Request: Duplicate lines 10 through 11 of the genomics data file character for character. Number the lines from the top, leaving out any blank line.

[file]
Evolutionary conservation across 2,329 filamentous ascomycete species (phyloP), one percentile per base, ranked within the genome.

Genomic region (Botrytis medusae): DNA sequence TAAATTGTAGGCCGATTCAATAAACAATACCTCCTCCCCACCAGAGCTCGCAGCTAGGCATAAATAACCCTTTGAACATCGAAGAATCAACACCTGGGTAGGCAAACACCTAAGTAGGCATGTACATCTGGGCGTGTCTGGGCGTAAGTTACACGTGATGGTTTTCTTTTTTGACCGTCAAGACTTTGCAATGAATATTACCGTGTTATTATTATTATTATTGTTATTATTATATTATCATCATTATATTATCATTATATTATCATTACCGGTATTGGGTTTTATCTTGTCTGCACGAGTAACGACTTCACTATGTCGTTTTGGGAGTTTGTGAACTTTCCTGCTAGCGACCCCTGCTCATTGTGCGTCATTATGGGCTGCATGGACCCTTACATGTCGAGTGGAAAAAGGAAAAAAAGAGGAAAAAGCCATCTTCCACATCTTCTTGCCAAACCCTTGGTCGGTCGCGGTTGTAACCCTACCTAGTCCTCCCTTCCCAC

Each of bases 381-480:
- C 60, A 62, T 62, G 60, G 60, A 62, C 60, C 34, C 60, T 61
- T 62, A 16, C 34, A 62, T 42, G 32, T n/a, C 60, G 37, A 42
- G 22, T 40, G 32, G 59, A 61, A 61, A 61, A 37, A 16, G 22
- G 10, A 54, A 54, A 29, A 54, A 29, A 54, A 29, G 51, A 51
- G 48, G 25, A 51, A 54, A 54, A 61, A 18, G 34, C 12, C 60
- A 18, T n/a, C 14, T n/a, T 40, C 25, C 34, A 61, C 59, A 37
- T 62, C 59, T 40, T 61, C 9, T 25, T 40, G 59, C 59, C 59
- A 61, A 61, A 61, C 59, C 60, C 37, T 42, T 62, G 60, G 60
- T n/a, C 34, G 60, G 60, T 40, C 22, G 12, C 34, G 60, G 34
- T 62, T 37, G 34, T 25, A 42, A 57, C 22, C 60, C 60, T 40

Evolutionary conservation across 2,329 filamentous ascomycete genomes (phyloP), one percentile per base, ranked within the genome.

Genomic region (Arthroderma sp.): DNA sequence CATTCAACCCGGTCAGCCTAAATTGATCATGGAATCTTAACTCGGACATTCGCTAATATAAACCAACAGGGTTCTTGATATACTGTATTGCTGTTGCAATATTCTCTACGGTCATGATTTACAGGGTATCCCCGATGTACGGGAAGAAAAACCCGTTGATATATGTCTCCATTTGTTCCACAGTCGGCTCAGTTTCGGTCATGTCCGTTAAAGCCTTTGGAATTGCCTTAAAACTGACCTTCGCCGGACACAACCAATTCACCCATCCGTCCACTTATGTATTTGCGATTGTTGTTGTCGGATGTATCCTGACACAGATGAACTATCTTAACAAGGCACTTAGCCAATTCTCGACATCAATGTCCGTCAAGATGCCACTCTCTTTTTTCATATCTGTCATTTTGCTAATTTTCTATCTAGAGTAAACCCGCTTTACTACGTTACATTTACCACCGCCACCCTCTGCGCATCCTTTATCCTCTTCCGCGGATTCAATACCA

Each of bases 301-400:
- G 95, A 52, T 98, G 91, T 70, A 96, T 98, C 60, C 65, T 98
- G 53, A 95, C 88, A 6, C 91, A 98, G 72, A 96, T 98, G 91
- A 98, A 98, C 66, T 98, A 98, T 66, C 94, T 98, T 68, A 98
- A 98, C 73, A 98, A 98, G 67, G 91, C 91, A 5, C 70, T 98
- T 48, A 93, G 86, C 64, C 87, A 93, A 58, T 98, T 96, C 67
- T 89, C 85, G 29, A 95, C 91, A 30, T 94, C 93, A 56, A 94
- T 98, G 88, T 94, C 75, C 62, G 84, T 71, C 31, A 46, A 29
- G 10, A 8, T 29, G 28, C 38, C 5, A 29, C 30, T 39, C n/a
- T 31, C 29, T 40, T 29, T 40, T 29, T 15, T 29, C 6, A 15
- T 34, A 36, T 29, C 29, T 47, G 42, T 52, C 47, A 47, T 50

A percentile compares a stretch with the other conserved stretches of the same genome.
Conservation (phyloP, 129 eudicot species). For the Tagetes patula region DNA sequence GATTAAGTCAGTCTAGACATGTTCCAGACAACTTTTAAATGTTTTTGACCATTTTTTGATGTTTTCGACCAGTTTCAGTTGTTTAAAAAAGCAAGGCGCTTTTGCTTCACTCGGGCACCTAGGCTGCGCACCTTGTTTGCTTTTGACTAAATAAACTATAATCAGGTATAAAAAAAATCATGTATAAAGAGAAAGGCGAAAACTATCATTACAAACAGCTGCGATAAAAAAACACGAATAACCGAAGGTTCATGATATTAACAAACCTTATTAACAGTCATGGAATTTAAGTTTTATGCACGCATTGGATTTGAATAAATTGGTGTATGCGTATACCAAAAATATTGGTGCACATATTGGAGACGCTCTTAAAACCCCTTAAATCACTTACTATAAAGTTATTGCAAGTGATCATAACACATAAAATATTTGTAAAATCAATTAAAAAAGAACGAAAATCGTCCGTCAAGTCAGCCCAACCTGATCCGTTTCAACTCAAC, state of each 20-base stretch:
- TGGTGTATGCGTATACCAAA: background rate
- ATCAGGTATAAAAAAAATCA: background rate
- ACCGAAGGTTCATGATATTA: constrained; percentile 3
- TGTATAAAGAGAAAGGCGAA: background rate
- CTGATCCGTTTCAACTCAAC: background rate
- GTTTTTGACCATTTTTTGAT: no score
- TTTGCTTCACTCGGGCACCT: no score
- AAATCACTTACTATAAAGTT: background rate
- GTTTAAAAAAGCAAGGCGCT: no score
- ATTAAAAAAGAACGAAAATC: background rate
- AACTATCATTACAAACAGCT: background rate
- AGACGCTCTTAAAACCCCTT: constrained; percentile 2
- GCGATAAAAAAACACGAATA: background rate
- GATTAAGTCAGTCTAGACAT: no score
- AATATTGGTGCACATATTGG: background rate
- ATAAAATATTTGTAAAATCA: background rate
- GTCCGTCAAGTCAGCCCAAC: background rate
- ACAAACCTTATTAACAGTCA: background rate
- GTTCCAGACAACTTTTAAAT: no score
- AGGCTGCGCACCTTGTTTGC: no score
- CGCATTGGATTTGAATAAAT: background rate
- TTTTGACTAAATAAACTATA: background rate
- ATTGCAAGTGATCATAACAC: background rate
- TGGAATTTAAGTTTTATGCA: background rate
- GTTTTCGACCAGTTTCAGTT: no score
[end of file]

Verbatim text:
- T 62, C 59, T 40, T 61, C 9, T 25, T 40, G 59, C 59, C 59
- A 61, A 61, A 61, C 59, C 60, C 37, T 42, T 62, G 60, G 60